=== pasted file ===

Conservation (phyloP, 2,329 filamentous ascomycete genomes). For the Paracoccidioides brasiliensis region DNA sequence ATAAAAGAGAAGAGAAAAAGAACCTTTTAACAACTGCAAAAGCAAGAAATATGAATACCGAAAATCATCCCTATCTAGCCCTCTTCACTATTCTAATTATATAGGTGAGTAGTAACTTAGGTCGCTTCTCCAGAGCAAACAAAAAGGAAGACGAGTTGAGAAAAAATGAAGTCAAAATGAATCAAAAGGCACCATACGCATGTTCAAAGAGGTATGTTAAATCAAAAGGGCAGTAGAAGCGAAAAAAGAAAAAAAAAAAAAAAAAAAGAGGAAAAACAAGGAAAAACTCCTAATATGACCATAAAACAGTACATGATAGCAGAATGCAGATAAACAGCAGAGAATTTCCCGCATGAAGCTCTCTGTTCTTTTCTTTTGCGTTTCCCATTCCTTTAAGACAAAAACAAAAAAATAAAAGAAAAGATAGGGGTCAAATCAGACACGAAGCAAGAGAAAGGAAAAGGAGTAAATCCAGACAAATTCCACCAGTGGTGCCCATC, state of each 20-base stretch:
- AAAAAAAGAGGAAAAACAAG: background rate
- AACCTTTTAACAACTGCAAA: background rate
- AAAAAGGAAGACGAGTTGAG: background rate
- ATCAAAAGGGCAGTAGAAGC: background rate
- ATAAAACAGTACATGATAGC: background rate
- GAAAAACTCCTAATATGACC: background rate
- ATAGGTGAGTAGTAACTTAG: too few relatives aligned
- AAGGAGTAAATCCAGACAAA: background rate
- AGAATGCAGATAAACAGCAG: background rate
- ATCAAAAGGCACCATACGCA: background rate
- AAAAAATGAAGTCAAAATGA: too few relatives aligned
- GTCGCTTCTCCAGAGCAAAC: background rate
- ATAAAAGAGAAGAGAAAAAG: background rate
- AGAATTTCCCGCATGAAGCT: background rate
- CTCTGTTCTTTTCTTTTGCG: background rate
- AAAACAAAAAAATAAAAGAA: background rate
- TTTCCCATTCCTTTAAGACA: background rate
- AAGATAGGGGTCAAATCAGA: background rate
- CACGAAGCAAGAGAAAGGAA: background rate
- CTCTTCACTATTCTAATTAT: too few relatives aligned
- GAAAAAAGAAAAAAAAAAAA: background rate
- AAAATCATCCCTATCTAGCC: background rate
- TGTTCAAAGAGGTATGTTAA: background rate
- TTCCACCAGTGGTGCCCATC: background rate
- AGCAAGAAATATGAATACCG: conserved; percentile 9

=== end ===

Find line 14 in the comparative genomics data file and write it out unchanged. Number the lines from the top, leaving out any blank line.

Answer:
- ATAAAAGAGAAGAGAAAAAG: background rate